High operating and energy costs are not what’s hampering the growth of Connecticut’s manufacturers, it’s just about everything else, according to Fred Carstensen, director of the Connecticut Center for Economic Analysis at the University of Connecticut.
Carstensen spoke at a Manchester Community College forum Tuesday, sponsored by U.S. Rep. John Larson. The focus: spurring manufacturing jobs in the state.
He followed a presentation during which Lei Chen, a research fellow at the American Institute for Economic Research highlighted some of the state’s strong suits. The state has the eighth lowest manufacturing costs, he said.
Though Connecticut has one of the highest energy costs in the nation, its manufacturers rank number one in a data analysis on production efficiency, Chen said.
Despite those figures, Carstensen said he has been told by business experts that many companies would prefer to make investments in any of the other 49 states. He tried to reconcile how the state could appear to have a strong climate for manufacturers, but still have the worst jobs record in the company.
“We remain, as Dr. Chen just pointed out, on a cost basis very competitive. But let me tell you we are not competitive,” he said. “… It’s not costs, it’s everything else.”
Much of the problem is rooted in the state’s notoriously slow permitting process, he said.
It took a Fortune 500 company 497 days to get a permit to paint it’s headquarters, Carstensen said. He cited another example, in which a Ansonia-based company filed for a water permit in 2002. The company is still waiting on the permit, he said.
Companies avoid Connecticut because they have no idea how long it will take them to get permits. Instead they move to states more responsive to their needs, he said.
“We have the worst permitting regime in the country,” he said.
The situation creates a climate of uncertainty and nothing is more destructive to businesses than uncertainty, he said. Connecticut’s executive agencies consistently demonstrate an extraordinary inattentiveness to businesses, he said.
“It’s not the state of steady habits. It’s the state of uncertainty,” he said.
Connecticut could improve its business climate by consolidating the different aspects of the permitting process under one roof, he said. In North Carolina companies have a single government contact person to help them through all the permitting issues from each of the executive agencies, he said.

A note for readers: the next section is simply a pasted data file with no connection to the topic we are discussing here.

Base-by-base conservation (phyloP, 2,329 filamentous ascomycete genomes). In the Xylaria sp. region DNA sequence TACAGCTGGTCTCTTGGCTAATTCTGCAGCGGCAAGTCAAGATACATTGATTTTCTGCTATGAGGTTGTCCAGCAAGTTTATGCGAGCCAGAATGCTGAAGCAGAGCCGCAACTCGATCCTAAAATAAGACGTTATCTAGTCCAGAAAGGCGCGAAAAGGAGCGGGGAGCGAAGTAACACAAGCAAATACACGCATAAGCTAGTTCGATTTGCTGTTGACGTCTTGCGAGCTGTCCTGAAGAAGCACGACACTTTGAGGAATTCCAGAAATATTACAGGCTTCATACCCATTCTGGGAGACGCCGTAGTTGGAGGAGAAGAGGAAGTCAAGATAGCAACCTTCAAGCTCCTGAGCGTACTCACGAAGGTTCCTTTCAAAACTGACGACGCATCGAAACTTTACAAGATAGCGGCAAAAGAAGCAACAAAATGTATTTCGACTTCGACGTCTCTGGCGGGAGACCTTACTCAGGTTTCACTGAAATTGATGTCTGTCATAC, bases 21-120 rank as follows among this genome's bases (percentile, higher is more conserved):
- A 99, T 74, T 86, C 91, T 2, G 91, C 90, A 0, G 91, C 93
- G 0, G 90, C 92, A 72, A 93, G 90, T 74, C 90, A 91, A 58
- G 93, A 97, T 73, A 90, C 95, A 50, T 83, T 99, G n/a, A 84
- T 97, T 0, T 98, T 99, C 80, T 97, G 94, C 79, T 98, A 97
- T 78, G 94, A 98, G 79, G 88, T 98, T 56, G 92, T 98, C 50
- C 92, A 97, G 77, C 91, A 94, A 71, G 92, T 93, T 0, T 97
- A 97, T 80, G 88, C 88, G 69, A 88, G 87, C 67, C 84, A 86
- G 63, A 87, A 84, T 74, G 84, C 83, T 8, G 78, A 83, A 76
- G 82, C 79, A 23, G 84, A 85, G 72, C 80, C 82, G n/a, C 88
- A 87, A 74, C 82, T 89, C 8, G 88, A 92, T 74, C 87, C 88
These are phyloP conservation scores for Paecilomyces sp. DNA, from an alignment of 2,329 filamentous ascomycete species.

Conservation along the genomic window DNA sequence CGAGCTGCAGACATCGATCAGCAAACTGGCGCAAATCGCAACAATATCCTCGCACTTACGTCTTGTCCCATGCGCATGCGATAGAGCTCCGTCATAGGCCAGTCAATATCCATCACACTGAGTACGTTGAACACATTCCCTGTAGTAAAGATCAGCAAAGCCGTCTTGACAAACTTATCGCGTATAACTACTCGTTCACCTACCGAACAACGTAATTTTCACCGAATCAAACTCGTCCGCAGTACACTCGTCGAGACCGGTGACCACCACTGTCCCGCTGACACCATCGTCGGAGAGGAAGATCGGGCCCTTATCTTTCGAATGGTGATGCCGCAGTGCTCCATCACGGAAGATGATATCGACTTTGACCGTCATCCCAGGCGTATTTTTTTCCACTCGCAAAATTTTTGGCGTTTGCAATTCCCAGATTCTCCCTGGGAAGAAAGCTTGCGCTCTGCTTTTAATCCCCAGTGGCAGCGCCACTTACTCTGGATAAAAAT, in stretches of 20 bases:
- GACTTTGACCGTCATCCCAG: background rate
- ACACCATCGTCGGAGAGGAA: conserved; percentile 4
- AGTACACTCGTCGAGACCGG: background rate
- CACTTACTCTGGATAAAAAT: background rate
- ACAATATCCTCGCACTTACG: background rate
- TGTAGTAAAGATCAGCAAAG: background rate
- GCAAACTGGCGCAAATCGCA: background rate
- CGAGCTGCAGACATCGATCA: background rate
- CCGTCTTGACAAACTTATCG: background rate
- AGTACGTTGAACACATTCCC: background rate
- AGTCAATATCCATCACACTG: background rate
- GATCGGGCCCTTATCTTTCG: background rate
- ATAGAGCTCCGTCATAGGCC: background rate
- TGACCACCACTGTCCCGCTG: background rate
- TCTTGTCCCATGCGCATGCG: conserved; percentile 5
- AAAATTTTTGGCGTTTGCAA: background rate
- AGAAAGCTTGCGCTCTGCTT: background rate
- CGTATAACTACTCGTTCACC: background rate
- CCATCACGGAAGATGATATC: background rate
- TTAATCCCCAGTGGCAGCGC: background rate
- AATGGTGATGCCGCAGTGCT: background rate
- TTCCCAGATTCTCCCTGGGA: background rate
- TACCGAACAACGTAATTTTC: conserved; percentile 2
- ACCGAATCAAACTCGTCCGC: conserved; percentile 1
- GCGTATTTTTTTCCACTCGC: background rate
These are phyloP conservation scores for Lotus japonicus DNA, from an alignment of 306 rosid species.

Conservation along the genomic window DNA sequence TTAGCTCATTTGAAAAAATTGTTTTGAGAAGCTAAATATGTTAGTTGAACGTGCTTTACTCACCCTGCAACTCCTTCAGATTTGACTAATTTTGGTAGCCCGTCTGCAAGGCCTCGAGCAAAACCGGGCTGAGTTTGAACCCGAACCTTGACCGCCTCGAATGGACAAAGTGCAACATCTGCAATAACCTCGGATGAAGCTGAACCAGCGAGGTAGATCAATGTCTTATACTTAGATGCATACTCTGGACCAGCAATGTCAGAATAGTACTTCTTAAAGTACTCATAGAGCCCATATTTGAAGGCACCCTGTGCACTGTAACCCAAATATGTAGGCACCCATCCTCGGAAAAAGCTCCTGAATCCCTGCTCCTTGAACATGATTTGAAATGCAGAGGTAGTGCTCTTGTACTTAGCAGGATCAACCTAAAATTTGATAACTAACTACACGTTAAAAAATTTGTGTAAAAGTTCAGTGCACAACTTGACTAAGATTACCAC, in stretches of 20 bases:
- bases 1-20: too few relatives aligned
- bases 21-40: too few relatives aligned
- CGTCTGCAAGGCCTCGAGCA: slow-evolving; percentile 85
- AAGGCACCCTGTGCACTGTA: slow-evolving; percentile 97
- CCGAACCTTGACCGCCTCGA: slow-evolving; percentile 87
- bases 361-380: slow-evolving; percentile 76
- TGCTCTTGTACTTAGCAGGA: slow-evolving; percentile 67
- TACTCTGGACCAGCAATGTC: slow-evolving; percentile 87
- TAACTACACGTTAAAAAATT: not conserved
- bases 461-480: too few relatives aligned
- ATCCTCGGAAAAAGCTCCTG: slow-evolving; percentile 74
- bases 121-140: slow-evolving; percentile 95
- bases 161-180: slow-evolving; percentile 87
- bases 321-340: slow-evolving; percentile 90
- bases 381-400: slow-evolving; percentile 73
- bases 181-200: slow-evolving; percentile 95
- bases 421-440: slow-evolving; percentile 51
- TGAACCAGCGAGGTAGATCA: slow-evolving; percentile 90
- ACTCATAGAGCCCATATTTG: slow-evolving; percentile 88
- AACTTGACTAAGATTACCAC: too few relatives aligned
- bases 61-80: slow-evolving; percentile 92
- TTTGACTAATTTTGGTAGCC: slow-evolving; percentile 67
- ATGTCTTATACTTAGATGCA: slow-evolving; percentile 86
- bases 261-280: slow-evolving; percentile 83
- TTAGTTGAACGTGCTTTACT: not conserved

The Department of Revenue Services contributes to business uncertainty by not issuing clear standards on how taxes should be applied. As a result, the application of many taxes are up to the interpretation of individual auditors and every time an auditor changes the tax laws essentially change, he said. That may create business for tax lawyers and accountants but it hurts businesses, he said.
“It’s not about tax burdens, per se, it’s about stability, number one. And number two—what do you get back from what you pay?” he said.
Businesses need to feel confident the taxes they pay will be put to good use like investments in infrastructure, he said. Connecticut has a history of being inattentive to its transportation infrastructure, he said.
He used the state’s relationship to the Panama Canal as an example. The canal is about to increase its capacity to accommodate larger container ships. Every state on the Atlantic and Gulf coasts have bargaining agreements with the canal, he said. All but one.
“One state. And I don’t have to, you know. It’s like Baltimore, I don’t want to mention the name anymore,” he said. “It’s Connecticut.”
Larson said he will soon be visiting Panama and will try to establish a better relationship with the canal.
“It may have taken us 100 years, but we’ll get there,” he joked.
Manufacturers also favor states with effective community college systems, which is not one of Connecticut’s strong suits, Carstensen said. The state spends one-third per capita on the system of what North Carolina spends, he said.
“Connecticut has one of the weakest community college system in the country,” he said.
Companies like auto manufacturer BMW choose to do business in South Carolina because of its responsive community colleges, he said.
Carstensen and Larson said there are reasons to be optimistic going forward. Both credited Gov. Dannel P. Malloy with taking an active role in turning around the state’s business climate and reputation. He and various executive commissioners understand the issues, Carstensen said.
“I have not been shy about talking about these issues for several years but it’s the first time that I’ve talked to people whose eyes have not glazed over when I brought the issues up,” he said.